On Aug. 8, ball lightning scared a group of German tourists traveling in a bus through the Kaliningrad exclave.
An eyewitness told the local klops.ru web site that a bright white ball suddenly appeared near the bus' antenna, dissipated through the front window and exploded in the vehicle's dashboard. Nobody was hurt, but the brand-new bus had to be replaced, the report said.
In July, reports from Tuva said that ball lightning killed more than 80 sheep huddled under a pine in the remote south Siberian region.
Days later, ball lightning was sighted in downtown Moscow — on the 21st floor of the New Arbat high-rise that also houses Ekho Moskvy radio. "It was dangling next to an open balcony door and exploded after a few seconds, almost deafening our colleague who was taking a smoking break," the station's deputy editor Vladimir Varfolomeyev wrote in his blog.
In 2010, Lyalya Khaibullina, a trolleybus conductor in Kazan, achieved national fame when she recalled on state television how she fought off ball lightning in the trolleybus by throwing her electronic ticket vending machine at it.
Theories abound on how to explain ball lightning, but so far experts have failed to agree on any one of them.
Among the hypotheses discussed is one by a German scientist who says normal lightning can turn into ball lightning when it strikes a puddle.
Vladimir Bychkov, a plasma physicist at Moscow State University and vice president of the International Committee on Ball Lightning, favors another theory that says the mysterious balls consist of vaporized silicon.
For this to happen, lightning striking the soil anatomizes silicon dioxide into pure silicon and oxygen. The theory postulates that the silicon then escapes from the lightning's path and becomes an aerosol cloud. The burning effect is explained by the chemical reaction to the air's oxygen.
That theory could explain one of the most vexing riddles: how ball lightning can seemingly pass through windows and other closed objects. It has even been witnessed in airplanes.
The downside, Bychkov conceded, is that the theory is weak at explaining how the fiery clouds carry so much energy.
"The main problem is that we have not been able to reproduce this satisfactorily in a laboratory," he said in a telephone interview.
Maybe the lack of proper scientific explanations has promoted eyewitnesses' impressions that they have encountered something supernatural.
Stanislav Filatov, a retired physicist, remembers ball lightning entering his parents' apartment in the Moscow region town of Domodedovo through a closed window during a thunderstorm in summer 1937.
"It came right through the glass, hovered over the windowsill, and disappeared again through the glass," he said by telephone.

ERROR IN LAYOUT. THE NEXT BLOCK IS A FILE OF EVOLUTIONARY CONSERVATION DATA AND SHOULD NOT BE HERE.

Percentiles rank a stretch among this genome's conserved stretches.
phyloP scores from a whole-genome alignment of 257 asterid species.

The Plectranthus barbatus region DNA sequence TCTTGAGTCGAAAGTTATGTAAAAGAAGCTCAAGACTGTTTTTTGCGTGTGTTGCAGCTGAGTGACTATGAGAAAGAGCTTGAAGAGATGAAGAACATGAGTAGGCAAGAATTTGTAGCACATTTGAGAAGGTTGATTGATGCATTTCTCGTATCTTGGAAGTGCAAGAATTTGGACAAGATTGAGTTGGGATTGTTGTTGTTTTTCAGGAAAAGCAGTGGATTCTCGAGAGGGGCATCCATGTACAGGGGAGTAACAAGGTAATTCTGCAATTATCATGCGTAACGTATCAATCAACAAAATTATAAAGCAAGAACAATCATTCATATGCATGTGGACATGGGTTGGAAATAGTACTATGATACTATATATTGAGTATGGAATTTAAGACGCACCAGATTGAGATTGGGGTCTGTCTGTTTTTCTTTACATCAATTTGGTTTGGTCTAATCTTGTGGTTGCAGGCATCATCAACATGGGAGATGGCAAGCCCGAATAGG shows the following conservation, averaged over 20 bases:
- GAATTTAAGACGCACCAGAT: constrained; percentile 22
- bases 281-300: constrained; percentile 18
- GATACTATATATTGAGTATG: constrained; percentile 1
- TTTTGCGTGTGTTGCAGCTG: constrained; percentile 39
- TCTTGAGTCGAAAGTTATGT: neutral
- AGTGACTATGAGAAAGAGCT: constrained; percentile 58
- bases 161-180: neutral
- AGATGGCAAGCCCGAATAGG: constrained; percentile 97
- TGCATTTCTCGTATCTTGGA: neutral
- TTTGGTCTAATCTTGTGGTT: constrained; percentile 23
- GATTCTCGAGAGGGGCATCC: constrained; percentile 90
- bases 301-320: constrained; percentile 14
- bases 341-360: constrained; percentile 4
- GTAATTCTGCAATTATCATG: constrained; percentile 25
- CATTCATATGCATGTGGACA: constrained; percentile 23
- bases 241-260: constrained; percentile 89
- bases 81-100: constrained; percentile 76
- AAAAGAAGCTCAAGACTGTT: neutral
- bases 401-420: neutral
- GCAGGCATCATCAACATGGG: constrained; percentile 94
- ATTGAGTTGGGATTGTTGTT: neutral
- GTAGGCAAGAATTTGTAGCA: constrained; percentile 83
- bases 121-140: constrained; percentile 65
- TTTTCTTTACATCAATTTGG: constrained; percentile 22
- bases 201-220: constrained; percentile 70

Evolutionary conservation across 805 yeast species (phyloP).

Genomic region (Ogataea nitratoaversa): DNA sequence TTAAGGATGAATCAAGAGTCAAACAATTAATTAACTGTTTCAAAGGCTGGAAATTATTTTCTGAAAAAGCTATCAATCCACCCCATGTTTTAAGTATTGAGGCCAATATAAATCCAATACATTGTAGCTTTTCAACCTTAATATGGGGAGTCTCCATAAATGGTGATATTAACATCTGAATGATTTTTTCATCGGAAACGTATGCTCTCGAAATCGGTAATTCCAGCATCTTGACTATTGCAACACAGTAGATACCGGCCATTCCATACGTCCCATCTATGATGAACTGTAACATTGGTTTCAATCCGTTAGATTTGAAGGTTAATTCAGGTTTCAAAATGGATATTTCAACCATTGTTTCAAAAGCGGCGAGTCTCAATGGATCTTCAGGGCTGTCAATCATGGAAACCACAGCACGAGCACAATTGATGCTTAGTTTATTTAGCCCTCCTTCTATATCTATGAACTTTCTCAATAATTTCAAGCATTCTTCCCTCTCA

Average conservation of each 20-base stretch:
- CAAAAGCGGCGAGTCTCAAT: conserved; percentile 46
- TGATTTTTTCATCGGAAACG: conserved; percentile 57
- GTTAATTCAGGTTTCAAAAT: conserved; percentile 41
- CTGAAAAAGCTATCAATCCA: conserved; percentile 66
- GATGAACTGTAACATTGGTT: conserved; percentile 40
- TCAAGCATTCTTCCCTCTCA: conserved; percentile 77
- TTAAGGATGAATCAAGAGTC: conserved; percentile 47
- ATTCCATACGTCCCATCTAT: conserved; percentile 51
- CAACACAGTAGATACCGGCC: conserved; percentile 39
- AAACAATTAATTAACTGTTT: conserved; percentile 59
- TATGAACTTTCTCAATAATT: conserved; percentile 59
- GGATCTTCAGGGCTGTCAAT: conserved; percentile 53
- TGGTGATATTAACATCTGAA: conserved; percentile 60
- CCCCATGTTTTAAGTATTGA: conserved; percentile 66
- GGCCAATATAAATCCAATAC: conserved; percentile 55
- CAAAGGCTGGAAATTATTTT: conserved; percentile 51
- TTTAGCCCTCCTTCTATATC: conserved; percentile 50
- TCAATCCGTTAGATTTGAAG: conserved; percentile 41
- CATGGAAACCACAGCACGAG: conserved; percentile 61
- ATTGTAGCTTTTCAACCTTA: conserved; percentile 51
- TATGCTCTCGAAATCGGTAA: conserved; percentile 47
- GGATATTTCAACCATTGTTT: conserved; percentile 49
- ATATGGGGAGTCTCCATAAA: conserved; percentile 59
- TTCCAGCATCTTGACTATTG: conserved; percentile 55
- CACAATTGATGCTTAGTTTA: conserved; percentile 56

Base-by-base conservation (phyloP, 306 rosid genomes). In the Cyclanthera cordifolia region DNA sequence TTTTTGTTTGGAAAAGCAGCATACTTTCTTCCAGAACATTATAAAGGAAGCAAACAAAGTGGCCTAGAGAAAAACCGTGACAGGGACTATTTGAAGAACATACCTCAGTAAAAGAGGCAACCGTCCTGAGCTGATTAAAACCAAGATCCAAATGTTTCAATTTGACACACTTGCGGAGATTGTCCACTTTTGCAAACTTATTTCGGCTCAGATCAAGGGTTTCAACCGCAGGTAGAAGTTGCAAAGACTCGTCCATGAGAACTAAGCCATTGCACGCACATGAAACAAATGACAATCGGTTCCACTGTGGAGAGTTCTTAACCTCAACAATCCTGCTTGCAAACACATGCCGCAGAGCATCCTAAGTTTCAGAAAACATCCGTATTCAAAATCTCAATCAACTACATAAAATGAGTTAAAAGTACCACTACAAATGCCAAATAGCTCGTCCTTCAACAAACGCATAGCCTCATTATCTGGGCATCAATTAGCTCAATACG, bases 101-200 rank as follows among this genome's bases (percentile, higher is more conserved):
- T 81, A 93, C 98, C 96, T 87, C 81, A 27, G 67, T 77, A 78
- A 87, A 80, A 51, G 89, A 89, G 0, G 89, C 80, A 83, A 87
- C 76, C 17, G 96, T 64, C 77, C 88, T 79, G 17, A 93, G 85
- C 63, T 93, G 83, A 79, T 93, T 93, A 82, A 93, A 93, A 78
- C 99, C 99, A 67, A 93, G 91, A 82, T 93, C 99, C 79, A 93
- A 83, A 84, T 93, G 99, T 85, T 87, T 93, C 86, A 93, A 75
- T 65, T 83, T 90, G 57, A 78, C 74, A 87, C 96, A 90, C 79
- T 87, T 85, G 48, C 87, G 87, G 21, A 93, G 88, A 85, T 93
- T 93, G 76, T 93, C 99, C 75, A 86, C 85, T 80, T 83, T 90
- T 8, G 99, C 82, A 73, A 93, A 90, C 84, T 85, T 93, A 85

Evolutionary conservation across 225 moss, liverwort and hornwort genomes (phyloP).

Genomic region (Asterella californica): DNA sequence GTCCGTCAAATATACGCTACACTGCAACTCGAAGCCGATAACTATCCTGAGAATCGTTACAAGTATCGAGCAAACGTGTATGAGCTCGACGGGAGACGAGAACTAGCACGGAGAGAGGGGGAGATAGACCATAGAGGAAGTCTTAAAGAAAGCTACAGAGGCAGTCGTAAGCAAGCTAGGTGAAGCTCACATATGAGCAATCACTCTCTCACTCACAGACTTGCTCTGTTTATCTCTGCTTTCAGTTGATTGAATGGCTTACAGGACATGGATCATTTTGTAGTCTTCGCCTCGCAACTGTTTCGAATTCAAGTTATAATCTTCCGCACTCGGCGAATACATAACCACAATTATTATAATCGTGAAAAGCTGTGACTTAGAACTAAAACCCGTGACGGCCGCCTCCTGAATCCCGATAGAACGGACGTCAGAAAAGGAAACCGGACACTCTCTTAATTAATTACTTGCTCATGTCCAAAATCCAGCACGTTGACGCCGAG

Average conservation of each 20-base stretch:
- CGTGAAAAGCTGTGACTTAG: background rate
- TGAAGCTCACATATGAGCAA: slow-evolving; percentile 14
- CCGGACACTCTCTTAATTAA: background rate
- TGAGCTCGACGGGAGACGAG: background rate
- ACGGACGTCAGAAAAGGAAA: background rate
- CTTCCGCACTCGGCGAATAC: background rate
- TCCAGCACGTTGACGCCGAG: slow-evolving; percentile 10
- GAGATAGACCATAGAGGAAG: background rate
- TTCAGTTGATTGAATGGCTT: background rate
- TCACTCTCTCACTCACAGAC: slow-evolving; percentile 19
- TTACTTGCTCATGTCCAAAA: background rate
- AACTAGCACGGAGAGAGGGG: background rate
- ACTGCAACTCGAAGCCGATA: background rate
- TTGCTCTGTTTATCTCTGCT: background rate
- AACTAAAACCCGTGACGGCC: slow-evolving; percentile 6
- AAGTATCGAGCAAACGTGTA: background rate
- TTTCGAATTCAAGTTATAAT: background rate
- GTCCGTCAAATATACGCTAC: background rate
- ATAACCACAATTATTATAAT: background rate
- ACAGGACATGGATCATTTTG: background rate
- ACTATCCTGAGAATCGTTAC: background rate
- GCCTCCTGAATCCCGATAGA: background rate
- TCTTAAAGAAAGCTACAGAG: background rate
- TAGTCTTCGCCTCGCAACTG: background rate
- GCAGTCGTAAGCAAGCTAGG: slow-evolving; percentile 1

Filatov, who is 79, said the incident became deeply ingrained in his memory because it marked a turn in his family's situation — only weeks later his father was arrested during the Stalinist purges. "After this, life became bitter," he said.
Nina Akapova, although a trained physicist, also puts the tragedy of her husband's death into perspective, noting that Aug. 6 was the anniversary of an appearance of ball lightning inside one of the Kremlin's Cathedrals.
Indeed, it is striking that many of the ball lightning accounts in Russia are linked to the Russian Orthodox Church.
A prominent account found in church-sponsored biographies is of Tsar Nicholas II, who recalled a night mass with his father, Alexander III, during his childhood in St. Petersburg.
While a thunderstorm raged outside, "a fiery ball" came flying from the window straight to the emperor's head. After whirling around the floor, the lightning ball flew out through the door into the park, according to a report on the Orthodox.net web site.
More recent reports include one from the Diveyevo Monastery in the Nizhny Novgorod region, where ball lightning is said to have appeared on the altar in summer 2000 during a mass celebrated by the then-Patriarch Alexy II.
The patriarch cancelled the service but "it was said that this episode led him to agree to canonize Tsar Nicholas," which duly happened in August of the same year, historian Viktor Kuznetsov wrote in his book "Russian Golgotha," published in 2003.
Bychkov, the physicist, had a more profane explanation for the frequency of ball lightning reports in churches.
He explained that the design of most Orthodox houses of worship, which come with multiple metal spires and have a multitude of metal objects inside, tends to attract lightning.
"Basically, a typical Orthodox church is a perfect lightning rod," he said.
While ball lightning is an extremely rare phenomenon, fatal incidents are even rarer.
Bychkov said recent U.S. statistics found that out of 600 confirmed sightings, only four or five — less than 1 percent — ended with a human death.
However, the chances of unravelling the mystery in the near future are slim because very little research has been devoted to it. Globally, Bychkov said, only some 70 scientists currently do meaningful work in the field. The reason, he said, is a lack of interest and resources.
"Millions are poured into black holes, although no one has ever seen them," he said. "Ball lightning, with thousands of approved sightings, gets almost nothing."